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Scripps Upfront Urges Buyers to SURG To Reach Cord Cutters

E.w. Scripps Upfront
E.W. Scripps upfront video features Chris O'Donnell and Tony Hale (Image credit: E.W. Scripps)

E.W. Scripps’ new national networks unit has a secret weapon advertisers can use to reach those elusive viewers who have cut the cable cord.

At upfront presentations, Michael Teicher, named head of ad sales for the Scripps National Networks division in January, is introducing buyers to SURG, the Scripps Unduplicated Reach Generator.

Scripps earlier this year acquired Ion Media and combined that with the Katz Networks it bought in 2017 and Newsy. Much of Ion’s and Katz’s distribution is over the air, which is growing, versus pay TV, which is eroding.

Cord cutting has Scripps doubling down on over-the air. “We capture the free TV homes and the SVOD homes,” Teicher said, noting that 45% of Scripps Networks viewers don’t subscribe to cable and 71% of them have SVOD services. Scripps is also looking to add over-the-top distribution to its networks.

“The current migration to SVOD creates the most commercial avoidance by consumers in TV history,” Teicher said, and heavy TV viewers are seeing the same commercials over and over, which isn’t efficient for advertisers seeking reach. 

Teicher’s pitch is that the Scripps networks can help advertisers achieve unique reach by getting to the cord cutters, effective reach while reducing frequency and diverse reach based on a diversity of programming that may attract different types of viewers.

To prove that, Scripps created SURG, which is a tool that shows how much incremental reach an advertiser can achieve by adding Scripps to its media plan.

In one example, an advertiser planned to buy 300 gross ratings points against adults 25 to 54 across 12 broadcast and cable networks. The reach for that campaign was 37.8%. SURG found that by taking 60 of the ratings points and putting them on the Scripps networks, the campaign generated 5% additional reach.

“In today’s day and age, a 5% reach is very substantial,” Teicher said.

Scripps started doing its presentations earlier this month and Teicher expects to conduct about 250 to 300 of them.

Part of the presentation is a film that features stars from some of the acquired programming on the Scripps networks, including Tony Hale, Chris O’Donnell, Vivica A. Fox and Allyson Hannigan.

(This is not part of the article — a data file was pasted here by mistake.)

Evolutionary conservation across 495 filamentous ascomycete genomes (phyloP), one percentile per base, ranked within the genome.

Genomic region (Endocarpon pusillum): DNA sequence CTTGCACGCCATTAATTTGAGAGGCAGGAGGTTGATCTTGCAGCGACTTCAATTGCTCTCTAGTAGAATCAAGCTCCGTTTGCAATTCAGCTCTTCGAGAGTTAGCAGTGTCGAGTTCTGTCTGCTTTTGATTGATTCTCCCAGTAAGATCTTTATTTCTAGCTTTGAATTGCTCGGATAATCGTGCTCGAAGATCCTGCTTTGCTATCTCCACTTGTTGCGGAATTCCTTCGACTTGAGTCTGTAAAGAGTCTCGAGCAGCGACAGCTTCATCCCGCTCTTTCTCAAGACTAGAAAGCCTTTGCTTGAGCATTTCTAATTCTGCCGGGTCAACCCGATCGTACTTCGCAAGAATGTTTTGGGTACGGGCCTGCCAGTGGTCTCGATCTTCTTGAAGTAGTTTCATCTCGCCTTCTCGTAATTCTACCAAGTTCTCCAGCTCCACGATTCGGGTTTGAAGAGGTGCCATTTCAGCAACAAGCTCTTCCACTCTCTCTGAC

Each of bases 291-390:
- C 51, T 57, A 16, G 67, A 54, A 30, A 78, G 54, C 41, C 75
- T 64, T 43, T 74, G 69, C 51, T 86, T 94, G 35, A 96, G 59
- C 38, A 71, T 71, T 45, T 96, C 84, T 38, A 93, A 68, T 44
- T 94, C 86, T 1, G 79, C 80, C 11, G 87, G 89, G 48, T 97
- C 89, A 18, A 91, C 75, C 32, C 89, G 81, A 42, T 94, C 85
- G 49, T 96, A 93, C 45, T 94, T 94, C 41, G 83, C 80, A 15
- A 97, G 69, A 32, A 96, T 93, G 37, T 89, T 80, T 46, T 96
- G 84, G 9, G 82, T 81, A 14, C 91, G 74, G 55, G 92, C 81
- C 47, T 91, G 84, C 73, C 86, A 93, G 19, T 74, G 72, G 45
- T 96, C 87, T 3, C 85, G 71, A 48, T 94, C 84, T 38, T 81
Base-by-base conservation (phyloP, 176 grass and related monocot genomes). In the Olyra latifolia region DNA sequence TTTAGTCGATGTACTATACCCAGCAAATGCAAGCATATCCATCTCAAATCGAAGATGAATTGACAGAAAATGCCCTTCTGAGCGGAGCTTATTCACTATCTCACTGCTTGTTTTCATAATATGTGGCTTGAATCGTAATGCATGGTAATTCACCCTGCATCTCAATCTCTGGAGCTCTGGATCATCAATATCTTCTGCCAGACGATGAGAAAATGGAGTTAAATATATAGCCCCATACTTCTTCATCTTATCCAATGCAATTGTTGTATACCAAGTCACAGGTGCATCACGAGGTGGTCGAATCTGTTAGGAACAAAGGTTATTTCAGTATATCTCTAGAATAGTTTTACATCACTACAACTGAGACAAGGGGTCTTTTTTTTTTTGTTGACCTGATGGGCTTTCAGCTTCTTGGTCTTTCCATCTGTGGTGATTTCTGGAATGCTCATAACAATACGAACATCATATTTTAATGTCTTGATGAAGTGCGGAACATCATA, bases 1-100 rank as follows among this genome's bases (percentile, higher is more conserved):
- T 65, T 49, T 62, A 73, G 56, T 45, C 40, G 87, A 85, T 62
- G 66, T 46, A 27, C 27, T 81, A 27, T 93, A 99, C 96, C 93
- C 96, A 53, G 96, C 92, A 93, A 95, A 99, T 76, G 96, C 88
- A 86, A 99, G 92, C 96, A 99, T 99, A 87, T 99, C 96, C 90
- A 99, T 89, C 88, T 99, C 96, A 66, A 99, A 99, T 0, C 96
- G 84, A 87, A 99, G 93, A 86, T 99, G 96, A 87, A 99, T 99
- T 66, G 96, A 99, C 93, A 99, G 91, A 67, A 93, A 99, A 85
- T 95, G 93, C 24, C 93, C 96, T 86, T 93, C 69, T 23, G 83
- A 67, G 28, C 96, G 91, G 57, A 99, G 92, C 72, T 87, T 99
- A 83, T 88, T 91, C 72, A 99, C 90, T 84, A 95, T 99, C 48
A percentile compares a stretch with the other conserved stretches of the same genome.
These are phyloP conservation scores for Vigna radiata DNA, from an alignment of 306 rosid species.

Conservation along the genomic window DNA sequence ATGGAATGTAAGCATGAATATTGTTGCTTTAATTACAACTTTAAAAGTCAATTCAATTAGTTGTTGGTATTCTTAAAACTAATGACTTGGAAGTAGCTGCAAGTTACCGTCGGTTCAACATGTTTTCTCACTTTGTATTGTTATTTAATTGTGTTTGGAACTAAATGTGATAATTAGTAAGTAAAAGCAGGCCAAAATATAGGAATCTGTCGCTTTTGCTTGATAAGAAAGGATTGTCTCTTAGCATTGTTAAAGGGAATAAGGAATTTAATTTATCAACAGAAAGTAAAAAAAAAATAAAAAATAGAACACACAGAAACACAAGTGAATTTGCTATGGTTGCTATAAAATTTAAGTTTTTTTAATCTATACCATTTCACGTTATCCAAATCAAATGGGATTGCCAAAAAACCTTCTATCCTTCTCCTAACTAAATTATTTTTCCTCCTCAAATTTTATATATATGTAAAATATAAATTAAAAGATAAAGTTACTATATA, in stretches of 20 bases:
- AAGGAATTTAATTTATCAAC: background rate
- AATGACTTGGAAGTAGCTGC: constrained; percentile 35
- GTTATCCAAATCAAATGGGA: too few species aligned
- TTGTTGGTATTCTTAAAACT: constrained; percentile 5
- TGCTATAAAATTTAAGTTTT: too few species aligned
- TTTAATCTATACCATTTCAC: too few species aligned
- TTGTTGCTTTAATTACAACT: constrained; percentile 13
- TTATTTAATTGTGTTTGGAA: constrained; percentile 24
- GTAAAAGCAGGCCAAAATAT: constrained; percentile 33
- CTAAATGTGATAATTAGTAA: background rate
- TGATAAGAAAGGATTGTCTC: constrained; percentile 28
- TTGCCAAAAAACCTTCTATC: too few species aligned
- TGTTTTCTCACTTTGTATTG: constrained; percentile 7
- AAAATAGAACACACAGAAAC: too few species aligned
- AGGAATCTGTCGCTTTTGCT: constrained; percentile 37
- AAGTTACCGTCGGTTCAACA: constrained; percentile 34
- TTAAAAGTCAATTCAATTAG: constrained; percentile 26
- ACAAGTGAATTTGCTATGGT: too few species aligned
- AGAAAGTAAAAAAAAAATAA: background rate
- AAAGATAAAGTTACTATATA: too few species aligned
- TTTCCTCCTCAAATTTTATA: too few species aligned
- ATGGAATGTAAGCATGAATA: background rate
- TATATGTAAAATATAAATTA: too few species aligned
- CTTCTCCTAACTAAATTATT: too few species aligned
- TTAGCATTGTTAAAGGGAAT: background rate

Scripps is also increasing the number of original movies on Ion and Bounce to eight each. Many of those films will air around the holidays so “we can create a unified marketing program for clients across channels,” Teicher said. Another cross-channel opportunity will come when the Bounce Trumpet Awards moves to Martin Luther King Jr. Day and airs on Ion and Laff in addition to Bounce.

Teicher also said that Scripps’ Court TV will be able to provide clients with Nielsen C3 ratings later this year.

Many of the company’s relatively new networks, such as Grit, sell all of direct response advertising. Others like Bounce sell the majority of their inventory in the general market.

As the industry turns towards buying and selling audiences, Scripps isn’t yet set up to do that, “but that is on the roadmap,” Teicher said.

Jon has been business editor of Broadcasting+Cable since 2010. He focuses on revenue-generating activities, including advertising and distribution, as well as executive intrigue and merger and acquisition activity. Just about any story is fair game, if a dollar sign can make its way into the article. Before B+C, Jon covered the industry for TVWeek, Cable World, Electronic Media, Advertising Age and The New York Post. A native New Yorker, Jon is hiding in plain sight in the suburbs of Chicago.